CHARLOTTE, N.C. — Hurricane Michael is set to make landfall along the Florida panhandle Wednesday afternoon as a powerful Category 4 hurricane.

As of 11:30 a.m. Wednesday, the National Hurricane Center recorded maximum sustained winds of 150 mph with gusts even higher as the eye of the storm continues to churn toward the Gulf Coast. Landfall is expected near Panama City Beach around 2 p.m. Michael is expected to be the strongest hurricane to ever hit the Florida panhandle.

RELATED: Michael 'still strengthening' as eye nears Florida panhandle

RELATED: Gov. Cooper declares State of Emergency ahead of Hurricane Michael

The storm is expected to move into the Carolinas Thursday with heavy rain and wind gusts that could be at tropical storm force near Charlotte. Chief Meteorologist Brad Panovich has the answer to some of the most commonly asked questions he's seen about the storm.

Will my flight be delayed?

"I have no idea," Panovich said. "That's the thing about flights, it's totally up to the airline. It' snot up to me or the weather."

At least four airports have been shut down in Florida and dozens of flights have been canceled due to the storm. American Airlines and Delta have both announced that change fees would be waived with Delta also capping fares for passengers in affected areas.

RELATED: Airports bracing for impact from Hurricane Michael

As always, check with your airline and with the airport before making any changes to your travel plans. It's unlikely that Charlotte Douglas shuts down during the storm, but flights could be delayed, especially as the worst of the storm moves through on Thursday.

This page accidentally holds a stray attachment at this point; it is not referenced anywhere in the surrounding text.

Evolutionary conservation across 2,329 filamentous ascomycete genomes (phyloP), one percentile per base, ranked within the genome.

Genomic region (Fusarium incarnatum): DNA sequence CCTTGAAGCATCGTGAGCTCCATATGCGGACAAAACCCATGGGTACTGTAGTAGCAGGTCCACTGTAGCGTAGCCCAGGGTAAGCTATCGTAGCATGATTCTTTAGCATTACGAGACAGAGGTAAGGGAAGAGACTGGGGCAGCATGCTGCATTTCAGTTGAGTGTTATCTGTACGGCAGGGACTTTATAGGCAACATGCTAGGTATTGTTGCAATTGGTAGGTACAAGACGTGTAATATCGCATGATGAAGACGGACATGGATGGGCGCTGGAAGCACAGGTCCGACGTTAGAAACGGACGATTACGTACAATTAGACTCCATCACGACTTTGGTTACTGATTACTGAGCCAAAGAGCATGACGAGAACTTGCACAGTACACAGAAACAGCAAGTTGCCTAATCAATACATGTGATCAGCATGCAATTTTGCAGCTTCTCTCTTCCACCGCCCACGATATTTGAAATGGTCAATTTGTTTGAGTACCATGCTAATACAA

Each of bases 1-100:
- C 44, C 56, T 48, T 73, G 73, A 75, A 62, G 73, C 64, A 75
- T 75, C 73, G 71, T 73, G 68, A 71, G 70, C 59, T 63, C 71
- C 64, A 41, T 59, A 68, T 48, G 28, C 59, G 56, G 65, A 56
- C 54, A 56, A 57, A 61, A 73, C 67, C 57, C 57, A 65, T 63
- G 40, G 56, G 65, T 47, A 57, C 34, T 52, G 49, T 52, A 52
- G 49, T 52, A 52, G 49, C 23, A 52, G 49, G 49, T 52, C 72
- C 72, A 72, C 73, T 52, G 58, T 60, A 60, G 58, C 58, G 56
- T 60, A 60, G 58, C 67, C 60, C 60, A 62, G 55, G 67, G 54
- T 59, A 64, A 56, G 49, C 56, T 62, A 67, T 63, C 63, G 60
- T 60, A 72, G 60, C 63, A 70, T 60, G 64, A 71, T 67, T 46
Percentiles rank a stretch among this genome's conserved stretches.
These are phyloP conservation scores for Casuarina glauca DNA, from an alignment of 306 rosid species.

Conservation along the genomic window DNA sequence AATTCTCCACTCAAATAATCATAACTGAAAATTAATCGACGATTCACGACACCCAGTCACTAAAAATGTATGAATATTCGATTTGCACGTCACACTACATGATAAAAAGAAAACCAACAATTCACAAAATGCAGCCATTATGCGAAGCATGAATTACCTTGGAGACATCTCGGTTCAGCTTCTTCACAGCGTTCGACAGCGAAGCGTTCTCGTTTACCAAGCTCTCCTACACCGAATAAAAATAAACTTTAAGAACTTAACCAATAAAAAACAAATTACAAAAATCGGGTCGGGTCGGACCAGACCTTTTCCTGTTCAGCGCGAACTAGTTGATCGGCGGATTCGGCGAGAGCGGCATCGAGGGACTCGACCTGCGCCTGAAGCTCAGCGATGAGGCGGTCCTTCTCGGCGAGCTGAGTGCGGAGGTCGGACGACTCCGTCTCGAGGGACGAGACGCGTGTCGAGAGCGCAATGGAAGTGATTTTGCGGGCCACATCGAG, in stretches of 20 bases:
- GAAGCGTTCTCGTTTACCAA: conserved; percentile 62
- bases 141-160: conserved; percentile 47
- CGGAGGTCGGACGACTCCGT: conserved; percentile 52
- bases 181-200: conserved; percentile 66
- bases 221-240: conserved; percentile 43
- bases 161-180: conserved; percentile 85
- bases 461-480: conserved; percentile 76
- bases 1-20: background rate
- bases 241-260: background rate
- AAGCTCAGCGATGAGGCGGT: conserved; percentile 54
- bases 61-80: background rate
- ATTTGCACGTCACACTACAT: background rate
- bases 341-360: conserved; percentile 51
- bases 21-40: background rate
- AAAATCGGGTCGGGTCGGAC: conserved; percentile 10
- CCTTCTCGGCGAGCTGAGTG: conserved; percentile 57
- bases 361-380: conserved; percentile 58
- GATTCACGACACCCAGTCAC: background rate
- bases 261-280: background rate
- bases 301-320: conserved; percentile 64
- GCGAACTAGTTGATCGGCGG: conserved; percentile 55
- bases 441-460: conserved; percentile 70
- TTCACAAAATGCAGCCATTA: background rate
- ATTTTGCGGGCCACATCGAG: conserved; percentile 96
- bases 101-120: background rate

Will schools be closed?

"Again, this is independent of weather," Panovich said. "I give weather information to school systems all the time. How they use it is up to them."

Schools in different areas have different criteria for closures, ranging from wind speeds that prevent buses from being on the roads to whether schools are being used as hurricane shelters. As we saw during Florence, several Charlotte-Mecklenburg Schools were closed because they were used as shelters for evacuees during the storm.

UPDATE: Several school districts in the Charlotte area will be closed Thursday due to heavy rain and winds from Michael. Closings include Charlotte-Mecklenburg Schools, Fort Mill Schools, Richmond County Schools and Union County Schools. Click here for a complete list of school closings.

Should I drive during the storm?

Ultimately, this is up to you. As long as you're comfortable, driving Thursday shouldn't be too dangerous as Michael moves through the Carolinas.

"I can't be the decision makers for you on this," Panovich said. "It's just rain, it's just wind. We won't have the flooding and there won't be catastrophic issues like they're having in Florida."

Panovich said there is the possibility of flash flooding and downed trees and power lines, but nothing out of the ordinary with any weak tropical system. And anyone who's driven in south Charlotte in a thunderstorm knows it doesn't take much to take down a tree, so use your best judgment.

"Unless you're traveling in the middle of the day Thursday, you'll likely avoid the worst weather," Panovich said. "The morning rush might be OK, the evening rush could be a little shady, but it might be OK, too."

If you don't like driving in the rain or wind, it's probably best to stay home.

What's the timing for Charlotte?

The worst of Michael will be in the Charlotte area between 8 a.m. and 8 p.m with the heart of the afternoon seeing the worst conditions, likely between 10 a.m. and 3 p.m.

And once it's gone, things will improve.

"It's in and out. Heavy rain, yes, and we could see some flash flooding but all in all, this is going to be a quick hitter," Panovich said. "It'll be beautiful late Thursday night, no issues once we get to the weekend."

Sign up for the 5 Things to Know Newsletter